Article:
Plant once, harvest for years: growing asparagus in a well-maintained bed can provide you with sweet, slender highly nutritious veggies for up to 15 years. In addition, its vibrant, ferny foliage makes an excellent ornamental.

Asparagus is rich in anti-inflammatory nutrients, like quercetin, as well as antioxidants (vitamin C, beta-carotene, vitamin E, and the minerals zinc, manganese, selenium, and glutathione). It is also an excellent source of folic acid, vitamin B1, and vitamin B2 as well as a very good source of niacin, choline, vitamin B6, and pantothenic acid. Asparagus is also rich in dietary fiber (about 3 grams per cup, including about 2 grams of insoluble fiber and 1 gram of soluble fiber) and also contains about 4-5 grams of protein per cup.

Asparagus: Plant Once, Harvest For Years!

Asparagus, like chicory root and Jerusalem artichoke, contains rich concentrations of inulin, a unique type of carbohydrate called a polyfructan. Inulin passes undigested all the way to our large intestine where it becomes an ideal food source (prebiotic) for certain types of bacteria that are associated with better nutrient absorption, lower risk of allergy, and lower risk of colon cancer.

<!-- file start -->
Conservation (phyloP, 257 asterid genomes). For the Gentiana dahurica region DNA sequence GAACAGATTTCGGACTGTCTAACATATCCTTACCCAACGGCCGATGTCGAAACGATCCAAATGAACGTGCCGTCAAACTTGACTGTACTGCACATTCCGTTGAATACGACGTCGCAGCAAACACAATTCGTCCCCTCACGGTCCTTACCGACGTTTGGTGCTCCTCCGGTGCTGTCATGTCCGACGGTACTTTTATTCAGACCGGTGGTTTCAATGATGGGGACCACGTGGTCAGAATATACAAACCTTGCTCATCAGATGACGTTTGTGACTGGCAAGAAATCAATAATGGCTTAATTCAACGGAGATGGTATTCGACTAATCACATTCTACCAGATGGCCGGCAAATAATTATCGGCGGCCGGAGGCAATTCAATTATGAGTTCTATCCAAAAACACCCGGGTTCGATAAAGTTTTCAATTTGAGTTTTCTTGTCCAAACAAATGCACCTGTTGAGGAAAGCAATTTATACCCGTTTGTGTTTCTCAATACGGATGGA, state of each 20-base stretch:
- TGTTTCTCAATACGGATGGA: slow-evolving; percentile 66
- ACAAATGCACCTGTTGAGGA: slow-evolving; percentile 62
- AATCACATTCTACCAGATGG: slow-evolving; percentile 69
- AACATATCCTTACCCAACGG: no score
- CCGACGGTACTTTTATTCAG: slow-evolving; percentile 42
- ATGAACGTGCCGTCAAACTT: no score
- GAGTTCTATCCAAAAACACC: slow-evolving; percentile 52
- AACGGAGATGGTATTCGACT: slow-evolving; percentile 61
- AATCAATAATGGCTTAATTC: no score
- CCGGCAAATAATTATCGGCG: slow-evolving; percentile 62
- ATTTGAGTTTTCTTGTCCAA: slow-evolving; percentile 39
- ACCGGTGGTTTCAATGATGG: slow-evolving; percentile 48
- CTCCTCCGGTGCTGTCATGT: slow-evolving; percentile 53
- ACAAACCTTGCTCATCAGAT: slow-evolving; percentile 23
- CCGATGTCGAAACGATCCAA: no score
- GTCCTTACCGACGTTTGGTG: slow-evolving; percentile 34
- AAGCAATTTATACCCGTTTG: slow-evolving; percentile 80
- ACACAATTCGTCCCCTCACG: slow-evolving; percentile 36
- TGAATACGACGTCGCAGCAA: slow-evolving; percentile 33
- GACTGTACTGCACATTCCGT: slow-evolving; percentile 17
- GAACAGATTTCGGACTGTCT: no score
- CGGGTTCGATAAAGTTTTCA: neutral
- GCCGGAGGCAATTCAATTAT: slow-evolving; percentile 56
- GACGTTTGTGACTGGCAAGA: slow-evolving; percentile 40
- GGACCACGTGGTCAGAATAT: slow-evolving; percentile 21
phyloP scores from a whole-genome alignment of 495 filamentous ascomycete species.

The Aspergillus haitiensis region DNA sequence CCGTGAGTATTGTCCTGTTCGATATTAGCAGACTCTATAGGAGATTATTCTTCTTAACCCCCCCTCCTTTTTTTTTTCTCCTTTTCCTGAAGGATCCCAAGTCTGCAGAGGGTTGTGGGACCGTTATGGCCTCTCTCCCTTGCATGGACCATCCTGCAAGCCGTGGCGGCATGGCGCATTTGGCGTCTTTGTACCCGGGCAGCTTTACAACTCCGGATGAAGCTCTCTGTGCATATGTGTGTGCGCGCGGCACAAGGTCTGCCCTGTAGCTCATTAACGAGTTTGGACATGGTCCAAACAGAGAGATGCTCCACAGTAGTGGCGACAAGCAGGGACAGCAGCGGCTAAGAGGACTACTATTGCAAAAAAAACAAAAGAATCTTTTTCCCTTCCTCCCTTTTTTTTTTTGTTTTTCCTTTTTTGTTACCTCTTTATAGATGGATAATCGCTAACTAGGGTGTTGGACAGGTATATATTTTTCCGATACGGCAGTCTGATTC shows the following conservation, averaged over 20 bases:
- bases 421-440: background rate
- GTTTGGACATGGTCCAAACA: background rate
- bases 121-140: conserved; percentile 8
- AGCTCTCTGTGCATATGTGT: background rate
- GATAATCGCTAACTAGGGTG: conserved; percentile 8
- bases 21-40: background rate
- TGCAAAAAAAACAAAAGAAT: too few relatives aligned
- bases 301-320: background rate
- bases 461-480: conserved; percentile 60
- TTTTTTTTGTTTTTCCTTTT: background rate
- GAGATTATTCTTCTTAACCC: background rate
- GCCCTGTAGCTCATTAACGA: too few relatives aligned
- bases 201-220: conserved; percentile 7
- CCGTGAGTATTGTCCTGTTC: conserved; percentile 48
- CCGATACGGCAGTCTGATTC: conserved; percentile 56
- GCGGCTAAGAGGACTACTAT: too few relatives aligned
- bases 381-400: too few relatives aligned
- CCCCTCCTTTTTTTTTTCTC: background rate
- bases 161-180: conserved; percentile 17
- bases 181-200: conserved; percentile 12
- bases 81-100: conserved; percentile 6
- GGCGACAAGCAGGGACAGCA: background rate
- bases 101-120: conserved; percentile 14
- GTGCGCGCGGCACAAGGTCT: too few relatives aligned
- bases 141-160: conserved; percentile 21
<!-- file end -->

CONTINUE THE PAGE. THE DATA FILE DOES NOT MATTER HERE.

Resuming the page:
Asparagus is a perennial plant

Growing asparagus requires some attention early on, but once the plants are established they’ll be productive for years. Unlike most vegetables, asparagus plants are perennial. The same plants grow in your garden year after year. The spears that we enjoy as a vegetable are the new shoots that emerge each spring. While it will take a couple of years before you taste the first bite of homegrown asparagus, they will remain in the same place in your garden providing you with delicious nutritious asparagus, season after season for many years — 15, 20, sometimes 30.

Learn everything you need to know about growing your own asparagus here:

Growing Asparagus

Here are some of my favorite asparagus recipes:

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